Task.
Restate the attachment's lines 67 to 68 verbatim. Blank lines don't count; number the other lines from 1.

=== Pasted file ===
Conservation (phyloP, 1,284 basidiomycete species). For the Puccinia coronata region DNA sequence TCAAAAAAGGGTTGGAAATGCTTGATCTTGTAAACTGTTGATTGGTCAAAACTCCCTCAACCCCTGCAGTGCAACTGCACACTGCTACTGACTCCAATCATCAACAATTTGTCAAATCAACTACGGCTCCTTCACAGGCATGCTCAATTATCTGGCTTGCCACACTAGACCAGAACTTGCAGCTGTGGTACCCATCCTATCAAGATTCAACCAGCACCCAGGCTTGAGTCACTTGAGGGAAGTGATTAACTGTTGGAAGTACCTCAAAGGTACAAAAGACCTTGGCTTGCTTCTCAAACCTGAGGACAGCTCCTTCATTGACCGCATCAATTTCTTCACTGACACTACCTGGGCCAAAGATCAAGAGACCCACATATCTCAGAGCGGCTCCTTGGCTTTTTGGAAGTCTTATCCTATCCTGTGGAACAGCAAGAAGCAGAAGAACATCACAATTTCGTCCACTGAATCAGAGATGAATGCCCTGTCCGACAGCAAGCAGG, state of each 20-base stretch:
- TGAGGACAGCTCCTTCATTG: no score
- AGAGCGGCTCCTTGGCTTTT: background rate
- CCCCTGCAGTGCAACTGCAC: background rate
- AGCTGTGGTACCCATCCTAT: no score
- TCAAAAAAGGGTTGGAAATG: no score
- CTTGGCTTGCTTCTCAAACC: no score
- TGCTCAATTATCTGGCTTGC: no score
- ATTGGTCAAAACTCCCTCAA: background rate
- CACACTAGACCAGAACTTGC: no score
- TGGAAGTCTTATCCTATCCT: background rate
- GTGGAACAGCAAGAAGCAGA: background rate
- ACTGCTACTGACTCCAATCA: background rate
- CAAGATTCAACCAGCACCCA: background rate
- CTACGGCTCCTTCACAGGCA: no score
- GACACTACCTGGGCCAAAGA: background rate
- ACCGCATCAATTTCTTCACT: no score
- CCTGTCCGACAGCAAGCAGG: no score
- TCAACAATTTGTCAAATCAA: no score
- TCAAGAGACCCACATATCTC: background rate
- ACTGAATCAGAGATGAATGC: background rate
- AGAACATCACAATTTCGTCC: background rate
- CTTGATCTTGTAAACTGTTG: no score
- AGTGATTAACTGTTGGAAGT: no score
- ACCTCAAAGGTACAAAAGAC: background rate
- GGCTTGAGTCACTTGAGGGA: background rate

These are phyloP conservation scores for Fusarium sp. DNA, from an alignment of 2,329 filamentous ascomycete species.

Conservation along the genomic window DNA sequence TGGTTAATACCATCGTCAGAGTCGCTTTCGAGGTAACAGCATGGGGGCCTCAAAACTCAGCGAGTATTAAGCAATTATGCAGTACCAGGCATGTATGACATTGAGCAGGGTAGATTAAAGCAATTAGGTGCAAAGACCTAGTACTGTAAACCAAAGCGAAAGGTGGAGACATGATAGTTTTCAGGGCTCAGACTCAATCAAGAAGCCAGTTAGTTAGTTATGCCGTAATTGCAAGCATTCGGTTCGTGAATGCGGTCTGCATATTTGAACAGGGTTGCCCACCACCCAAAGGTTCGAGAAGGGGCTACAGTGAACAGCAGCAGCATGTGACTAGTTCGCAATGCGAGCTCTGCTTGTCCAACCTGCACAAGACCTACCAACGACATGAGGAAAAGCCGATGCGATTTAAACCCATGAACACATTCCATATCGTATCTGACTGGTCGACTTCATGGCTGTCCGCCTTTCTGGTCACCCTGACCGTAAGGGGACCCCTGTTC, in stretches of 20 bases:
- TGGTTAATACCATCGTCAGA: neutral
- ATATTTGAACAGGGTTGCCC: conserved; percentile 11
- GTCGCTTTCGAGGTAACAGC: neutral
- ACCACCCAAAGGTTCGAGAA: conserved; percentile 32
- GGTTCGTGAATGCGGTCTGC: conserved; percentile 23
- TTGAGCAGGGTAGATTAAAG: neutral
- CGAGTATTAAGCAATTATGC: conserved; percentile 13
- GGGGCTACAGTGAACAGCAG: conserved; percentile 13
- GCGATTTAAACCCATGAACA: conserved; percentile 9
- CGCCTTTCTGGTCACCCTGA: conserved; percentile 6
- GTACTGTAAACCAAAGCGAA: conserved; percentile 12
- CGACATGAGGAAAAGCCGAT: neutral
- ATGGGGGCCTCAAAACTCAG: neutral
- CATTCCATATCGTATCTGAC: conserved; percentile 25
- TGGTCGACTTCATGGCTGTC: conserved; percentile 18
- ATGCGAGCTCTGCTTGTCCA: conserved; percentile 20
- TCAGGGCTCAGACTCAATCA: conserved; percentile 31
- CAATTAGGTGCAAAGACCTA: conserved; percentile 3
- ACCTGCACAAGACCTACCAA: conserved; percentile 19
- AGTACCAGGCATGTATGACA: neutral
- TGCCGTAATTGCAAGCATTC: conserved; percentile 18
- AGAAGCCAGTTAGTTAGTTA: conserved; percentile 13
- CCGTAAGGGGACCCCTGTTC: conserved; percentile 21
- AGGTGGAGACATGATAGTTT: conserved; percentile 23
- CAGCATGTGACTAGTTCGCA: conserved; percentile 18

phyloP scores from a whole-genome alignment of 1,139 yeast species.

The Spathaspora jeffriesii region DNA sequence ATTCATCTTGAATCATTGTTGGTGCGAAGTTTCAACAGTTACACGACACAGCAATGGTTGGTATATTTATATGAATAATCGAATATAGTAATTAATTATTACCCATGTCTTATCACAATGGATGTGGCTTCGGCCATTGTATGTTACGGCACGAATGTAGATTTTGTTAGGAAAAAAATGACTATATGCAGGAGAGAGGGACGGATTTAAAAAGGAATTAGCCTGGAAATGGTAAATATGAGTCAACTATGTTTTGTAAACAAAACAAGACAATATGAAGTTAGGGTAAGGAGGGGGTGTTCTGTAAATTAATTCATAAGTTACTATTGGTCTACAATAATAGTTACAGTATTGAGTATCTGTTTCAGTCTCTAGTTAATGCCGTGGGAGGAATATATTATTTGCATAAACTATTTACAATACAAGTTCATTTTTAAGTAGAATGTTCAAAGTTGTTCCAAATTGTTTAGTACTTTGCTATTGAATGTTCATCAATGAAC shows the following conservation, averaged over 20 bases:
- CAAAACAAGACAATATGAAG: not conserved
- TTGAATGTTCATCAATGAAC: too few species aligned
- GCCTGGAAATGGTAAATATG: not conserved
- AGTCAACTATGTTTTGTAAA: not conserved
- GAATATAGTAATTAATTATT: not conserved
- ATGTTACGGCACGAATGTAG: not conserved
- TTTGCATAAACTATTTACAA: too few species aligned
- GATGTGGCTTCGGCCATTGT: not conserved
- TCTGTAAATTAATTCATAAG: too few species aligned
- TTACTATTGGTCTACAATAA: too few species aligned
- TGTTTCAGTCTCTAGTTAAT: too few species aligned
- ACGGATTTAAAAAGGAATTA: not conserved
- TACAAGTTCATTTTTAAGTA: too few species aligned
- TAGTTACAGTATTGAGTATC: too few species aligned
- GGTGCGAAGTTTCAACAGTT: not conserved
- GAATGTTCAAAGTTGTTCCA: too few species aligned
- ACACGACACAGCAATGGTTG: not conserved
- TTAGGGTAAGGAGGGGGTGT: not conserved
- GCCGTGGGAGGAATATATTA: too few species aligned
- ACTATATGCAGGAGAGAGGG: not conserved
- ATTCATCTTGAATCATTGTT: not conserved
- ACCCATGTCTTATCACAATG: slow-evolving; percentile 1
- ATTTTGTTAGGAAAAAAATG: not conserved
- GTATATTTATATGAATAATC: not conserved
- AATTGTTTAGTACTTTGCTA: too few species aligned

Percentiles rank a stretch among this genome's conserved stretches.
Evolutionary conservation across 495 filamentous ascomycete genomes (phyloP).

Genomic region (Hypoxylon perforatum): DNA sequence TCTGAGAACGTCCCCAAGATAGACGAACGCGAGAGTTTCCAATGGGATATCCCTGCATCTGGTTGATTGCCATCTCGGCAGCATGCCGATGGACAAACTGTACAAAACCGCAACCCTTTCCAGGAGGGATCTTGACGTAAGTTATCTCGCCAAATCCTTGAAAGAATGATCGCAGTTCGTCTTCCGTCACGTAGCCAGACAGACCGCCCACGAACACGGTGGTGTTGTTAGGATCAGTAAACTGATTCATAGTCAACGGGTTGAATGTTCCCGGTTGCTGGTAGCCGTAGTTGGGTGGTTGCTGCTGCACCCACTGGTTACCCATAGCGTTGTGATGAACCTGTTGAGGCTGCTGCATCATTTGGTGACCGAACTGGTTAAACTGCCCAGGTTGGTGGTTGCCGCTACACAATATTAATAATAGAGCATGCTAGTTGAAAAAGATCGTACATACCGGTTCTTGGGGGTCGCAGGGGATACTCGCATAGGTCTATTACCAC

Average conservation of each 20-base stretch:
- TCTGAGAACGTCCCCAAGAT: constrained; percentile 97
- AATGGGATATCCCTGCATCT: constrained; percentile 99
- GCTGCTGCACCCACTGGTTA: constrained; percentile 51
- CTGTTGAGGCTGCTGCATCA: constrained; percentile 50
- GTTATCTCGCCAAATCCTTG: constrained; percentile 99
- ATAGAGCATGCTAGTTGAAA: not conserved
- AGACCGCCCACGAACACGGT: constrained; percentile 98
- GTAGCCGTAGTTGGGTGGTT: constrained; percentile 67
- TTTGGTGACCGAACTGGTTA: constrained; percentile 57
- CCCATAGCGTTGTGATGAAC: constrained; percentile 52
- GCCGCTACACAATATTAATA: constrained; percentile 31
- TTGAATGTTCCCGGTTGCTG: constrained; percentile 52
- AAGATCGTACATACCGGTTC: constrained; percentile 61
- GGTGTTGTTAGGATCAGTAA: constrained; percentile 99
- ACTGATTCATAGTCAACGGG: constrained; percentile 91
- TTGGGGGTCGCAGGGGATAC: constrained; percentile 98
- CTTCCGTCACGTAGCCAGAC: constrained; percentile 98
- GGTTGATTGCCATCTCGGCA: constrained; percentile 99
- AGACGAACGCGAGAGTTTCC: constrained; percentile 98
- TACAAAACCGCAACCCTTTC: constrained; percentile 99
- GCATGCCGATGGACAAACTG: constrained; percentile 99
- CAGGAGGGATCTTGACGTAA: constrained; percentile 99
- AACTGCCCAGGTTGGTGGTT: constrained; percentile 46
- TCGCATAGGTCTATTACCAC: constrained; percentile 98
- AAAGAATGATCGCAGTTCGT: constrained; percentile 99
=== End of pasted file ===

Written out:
- ACGGATTTAAAAAGGAATTA: not conserved
- TACAAGTTCATTTTTAAGTA: too few species aligned